• Blades can also be made from household products, like modified shovels. If you plan on going this route, choose a sturdy shovel, and you may want to replace wooden handles with something more durable, like a metal haft.[8][9][10]
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    Choose a generator. Your wind turbine needs to be connected to a generator to produce electricity. Most generators are direct current (DC), which means that to use one to provide household current you'll need to connect the generator to a power inverter to produce the alternating current (AC) that household appliances use.
    • You could use an AC motor as a generator, although there may not be sufficient residual magnetism to produce a strong enough electric field.
    • A generator relies on motion, in this case the movement of your blades, and magnetic force to generate electricity. A pre-made generator will be the easiest option for beginners, but tutorials can be found to make your own by searching the internet for "making a wind turbine generator."
    • If you decide to buy a DC generator, look for one rated for high voltage and current and low rotation speed (several hundred instead of several thousand revolutions per minute). You need to generate at least 12 volts over a consistent period of time.
    • Your generator should be connected to a deep-cycle battery bank and charge controller in between the generator and inverter to protect the inverter and battery from power spikes. This will also provide power to the inverter during low-wind periods.
    • Automotive alternators are not recommended as generators. These generally need to spin at much faster speeds than wind turbines can sustain to generate power.[11][12][13]

Part 2
Assembling the Spindle and Spokes of a Vertical Axis Wind Turbine

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    Assemble your spindle. You may need to weld your spindle to your spindle plate, but many wind turbine kits come with this part already welded. If you are constructing your turbine from parts you have purchased or from surplus parts and need to weld, be sure you wear proper safety gear, like a welding visor, welding gauntlets, a welding jacket, and work boots.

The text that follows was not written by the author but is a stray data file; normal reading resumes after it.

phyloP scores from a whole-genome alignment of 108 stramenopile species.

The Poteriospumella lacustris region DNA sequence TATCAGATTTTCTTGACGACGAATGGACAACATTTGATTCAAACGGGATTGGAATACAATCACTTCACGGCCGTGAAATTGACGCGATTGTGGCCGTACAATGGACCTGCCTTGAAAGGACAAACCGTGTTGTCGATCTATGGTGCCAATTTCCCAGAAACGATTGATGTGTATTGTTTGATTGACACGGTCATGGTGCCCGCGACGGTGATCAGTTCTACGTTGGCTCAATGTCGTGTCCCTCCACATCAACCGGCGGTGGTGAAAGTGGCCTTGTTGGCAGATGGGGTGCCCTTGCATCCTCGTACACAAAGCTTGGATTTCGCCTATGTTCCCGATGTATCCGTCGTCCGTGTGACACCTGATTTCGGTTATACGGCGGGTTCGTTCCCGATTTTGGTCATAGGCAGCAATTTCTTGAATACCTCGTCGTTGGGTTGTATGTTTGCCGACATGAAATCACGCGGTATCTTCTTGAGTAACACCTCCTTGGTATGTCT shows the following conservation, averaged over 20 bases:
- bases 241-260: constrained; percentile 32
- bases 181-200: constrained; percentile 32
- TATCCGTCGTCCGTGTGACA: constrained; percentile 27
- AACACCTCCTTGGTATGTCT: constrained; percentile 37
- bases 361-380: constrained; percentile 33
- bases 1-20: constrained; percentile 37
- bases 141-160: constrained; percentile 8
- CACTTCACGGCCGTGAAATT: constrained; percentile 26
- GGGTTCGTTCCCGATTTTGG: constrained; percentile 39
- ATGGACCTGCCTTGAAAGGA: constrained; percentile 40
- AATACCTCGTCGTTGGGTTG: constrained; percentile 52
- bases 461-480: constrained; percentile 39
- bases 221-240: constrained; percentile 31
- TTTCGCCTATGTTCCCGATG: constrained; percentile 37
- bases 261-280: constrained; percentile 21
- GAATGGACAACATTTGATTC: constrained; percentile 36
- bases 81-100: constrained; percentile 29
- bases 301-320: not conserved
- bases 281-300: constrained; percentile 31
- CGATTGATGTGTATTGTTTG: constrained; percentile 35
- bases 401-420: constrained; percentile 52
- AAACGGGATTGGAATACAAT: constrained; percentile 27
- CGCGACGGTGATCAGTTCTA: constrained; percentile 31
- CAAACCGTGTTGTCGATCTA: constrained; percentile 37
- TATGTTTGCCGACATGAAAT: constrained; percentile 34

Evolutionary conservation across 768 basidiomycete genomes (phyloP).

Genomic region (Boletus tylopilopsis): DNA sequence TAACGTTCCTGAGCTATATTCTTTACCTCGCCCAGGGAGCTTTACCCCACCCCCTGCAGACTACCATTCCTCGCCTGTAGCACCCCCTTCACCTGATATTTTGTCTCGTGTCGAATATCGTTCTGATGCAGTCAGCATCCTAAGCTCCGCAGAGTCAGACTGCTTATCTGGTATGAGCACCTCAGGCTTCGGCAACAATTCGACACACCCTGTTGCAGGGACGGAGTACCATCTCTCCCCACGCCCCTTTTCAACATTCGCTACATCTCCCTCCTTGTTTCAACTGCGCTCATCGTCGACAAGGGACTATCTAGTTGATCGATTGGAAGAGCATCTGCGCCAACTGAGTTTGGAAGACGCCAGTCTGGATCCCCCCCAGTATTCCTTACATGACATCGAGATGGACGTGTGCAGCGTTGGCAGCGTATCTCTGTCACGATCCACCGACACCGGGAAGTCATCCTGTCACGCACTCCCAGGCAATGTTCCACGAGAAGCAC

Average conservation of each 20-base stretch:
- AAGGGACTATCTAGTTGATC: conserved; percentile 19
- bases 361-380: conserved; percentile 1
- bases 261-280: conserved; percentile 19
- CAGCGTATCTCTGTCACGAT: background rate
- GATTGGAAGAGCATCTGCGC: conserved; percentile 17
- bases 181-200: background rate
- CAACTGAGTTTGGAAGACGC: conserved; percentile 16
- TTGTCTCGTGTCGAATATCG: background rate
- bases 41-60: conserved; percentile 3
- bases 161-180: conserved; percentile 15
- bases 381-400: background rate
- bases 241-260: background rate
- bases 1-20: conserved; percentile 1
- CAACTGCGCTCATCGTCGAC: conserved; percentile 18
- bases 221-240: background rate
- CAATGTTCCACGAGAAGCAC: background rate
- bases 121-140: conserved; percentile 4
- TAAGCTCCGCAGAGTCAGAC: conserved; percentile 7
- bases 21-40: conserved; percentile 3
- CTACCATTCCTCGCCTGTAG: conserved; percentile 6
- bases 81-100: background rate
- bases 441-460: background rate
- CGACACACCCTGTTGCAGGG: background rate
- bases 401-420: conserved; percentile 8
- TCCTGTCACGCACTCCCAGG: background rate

• By putting together your spindle first, you can construct your turbine piece by piece by adding parts one at a time. This may be a more efficient way of putting together your turbine if you are attempting this project on your own.[14]
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    Slide your hub into place on your spindle. To prevent a buildup of friction and deterioration of your spindle/hub, you should place a bearing between the two parts. Fit your bearing over the tapered end of your spindle sticking up from the spindle plate and slide it toward the plate until it comes to a rest at the thicker portion of the spindle. Then slide your hub into place to rest on the bearing so that the studs of your hub face upward.
    • There should be a clearance of about 4" (10.2 cm) between your spindle and the bearing. In high force winds, your turbine may flex, causing the blades to his, and damage, your spindle.
    • If you don't have a kit and are building your hub from scratch, you might consider using a 4 on 4 trailer hub. This can be bought at most stores that carry trailer supplies, like your local automotive parts store.[15][16]
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    Attach the lower spoke flange to your hub. The flange should have holes for the studs of your hub to slide through, with protruding tabs to which you'll attach each of your spokes. Line up your flange with the studs of your hub and maneuver it into place. Once your flange is resting evenly on your hub, fasten it into place with lug nuts, tightening the nuts first by hand and then more firmly with a socket wrench.[17][18]